This faith commitment, this singleness of mind lies at the heart of the Christian experience. Christ Himself declared, "Every kingdom divided against itself will be ruined, and every city or household divided against itself will not stand…. He who is not with me is against me, and he who does not gather with me scatters" (Matt. 12:25, 30 NIV). In essence, the Christian mind is either completely Christian, or it is not Christian at all.

Comprehensiveness of Life and Learning

Singleness of mind brings about a comprehensive, holistic, Christ-centered view of life and learning. This is in direct contradiction to a dualistic perspective.

Early on, the Gnostics divided man into matter (evil) and mind (good). Based on this Greek dualism, we also have tended to fall into dichotomous forms of thinking--such as soul/body, piety/action, world/church, mercy/justice, liberty/responsibility, love/authority, theory/ practice, student/subject, and faith/learning. The result is a fragmented thinking, and a compartmentalized, polarized life.

Perhaps the most dangerous dualism for the Christian, however, is to think that some aspects of life are spiritual and others, secular. Sometimes, in fact, we begin to think secularly even about sacred things--such as baptisms, offerings, and Christian education. The Word, however, emphasizes that we must "Put on the new man, who is renewed in knowledge according to the image of Him who created him, where there is neither Greek nor Jew, circumcised nor uncircumcised..., slave nor free, but Christ is all and in all" (Col. 3:10, 11).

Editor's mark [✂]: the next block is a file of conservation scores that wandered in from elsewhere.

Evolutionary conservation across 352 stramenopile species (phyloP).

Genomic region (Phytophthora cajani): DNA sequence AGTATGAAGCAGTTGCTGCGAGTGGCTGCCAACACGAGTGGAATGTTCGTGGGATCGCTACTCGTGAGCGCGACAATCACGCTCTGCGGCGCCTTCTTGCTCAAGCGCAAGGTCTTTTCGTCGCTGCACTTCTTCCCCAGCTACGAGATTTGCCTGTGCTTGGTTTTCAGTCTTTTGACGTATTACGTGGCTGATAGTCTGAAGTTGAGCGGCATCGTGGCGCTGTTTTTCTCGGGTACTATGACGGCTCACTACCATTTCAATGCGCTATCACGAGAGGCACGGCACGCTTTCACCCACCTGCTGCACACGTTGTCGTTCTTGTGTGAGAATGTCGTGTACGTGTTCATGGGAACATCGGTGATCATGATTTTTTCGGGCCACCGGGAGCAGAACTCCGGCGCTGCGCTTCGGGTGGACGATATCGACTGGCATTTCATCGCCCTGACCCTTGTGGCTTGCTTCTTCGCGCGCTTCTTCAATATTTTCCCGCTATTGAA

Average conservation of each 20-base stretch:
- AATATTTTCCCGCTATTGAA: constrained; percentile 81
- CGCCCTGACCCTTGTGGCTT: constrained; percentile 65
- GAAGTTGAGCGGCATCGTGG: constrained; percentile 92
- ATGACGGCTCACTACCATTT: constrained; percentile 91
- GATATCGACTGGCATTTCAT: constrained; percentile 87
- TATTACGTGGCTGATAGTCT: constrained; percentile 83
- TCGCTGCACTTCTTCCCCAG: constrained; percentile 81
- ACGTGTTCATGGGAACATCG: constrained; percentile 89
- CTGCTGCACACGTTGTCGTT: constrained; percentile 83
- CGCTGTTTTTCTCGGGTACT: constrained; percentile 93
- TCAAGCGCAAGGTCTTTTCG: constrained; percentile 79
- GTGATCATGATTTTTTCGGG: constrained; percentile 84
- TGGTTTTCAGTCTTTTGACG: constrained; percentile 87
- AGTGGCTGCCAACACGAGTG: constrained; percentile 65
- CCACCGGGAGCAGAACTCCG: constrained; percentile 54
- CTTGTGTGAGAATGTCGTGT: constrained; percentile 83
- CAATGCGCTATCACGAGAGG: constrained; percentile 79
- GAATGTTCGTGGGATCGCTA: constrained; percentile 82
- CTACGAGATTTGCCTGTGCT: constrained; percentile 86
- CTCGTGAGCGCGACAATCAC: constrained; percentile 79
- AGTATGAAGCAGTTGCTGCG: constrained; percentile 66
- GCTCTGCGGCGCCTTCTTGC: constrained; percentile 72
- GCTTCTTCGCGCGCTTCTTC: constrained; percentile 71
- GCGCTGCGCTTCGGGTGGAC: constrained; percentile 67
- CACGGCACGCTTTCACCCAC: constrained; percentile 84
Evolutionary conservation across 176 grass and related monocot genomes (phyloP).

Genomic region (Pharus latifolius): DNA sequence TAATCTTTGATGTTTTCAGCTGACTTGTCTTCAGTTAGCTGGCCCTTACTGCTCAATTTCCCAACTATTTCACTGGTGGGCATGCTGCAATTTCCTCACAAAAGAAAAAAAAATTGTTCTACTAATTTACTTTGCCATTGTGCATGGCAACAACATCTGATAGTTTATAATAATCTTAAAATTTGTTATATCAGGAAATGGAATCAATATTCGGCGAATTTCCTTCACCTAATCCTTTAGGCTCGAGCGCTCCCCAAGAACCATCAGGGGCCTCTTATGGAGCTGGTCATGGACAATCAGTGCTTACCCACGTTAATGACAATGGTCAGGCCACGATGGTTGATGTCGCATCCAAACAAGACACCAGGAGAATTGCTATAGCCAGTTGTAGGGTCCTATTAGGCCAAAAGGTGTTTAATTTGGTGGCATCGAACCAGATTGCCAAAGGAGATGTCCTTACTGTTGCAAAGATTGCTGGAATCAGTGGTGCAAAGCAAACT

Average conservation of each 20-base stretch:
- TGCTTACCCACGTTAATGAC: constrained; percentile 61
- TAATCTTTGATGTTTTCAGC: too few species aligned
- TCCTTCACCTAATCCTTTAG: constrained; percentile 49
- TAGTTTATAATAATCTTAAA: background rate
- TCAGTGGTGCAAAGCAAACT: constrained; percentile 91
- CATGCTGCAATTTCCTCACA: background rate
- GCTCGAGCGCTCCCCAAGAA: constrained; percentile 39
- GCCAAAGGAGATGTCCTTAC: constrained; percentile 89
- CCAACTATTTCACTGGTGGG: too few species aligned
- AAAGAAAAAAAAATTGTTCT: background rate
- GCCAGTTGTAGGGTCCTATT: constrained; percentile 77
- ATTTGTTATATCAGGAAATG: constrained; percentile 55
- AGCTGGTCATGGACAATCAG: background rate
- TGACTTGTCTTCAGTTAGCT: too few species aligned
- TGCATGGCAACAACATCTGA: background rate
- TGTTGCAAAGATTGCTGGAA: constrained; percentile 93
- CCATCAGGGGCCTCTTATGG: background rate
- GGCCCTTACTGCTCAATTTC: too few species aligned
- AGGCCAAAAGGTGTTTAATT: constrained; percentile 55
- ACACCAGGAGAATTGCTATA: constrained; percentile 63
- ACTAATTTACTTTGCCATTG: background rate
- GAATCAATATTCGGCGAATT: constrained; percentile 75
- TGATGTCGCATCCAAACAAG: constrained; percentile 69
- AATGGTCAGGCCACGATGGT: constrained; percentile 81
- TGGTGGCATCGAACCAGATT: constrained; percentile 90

This pervasiveness of Christ in every aspect of life is echoed throughout the Scriptures. "Therefore, whether you eat or drink, or whatever you do, do all to the glory of God" (1 Cor. 10:31). "Whatever you do in word or deed, do all in the name of the Lord Jesus" (Col. 3:17). What are the implications for education? First of all, it would seem that all aspects of life--even such common activities as eating and drinking, teaching and learning--must glorify God. Teaching, furthermore, is a matter of both words and deeds. To teach "in the name of Jesus" means to act as His official representative--to say what He would say, to act as He would act.

Paul highlights this imperative: "We demolish arguments and every pretension that sets itself up against the knowledge of God, and we take captive every thought to make it obedient to Christ" (2 Cor. 10:5 NIV). Curricular programs are made up of courses, courses are comprised of topics, topics of concepts, concepts of ideas, and ideas of thoughts. Thus, if every thought is captive to Christ, it implies that every class period, every subject area, and every educational experience must be consequently anchored in Jesus Christ.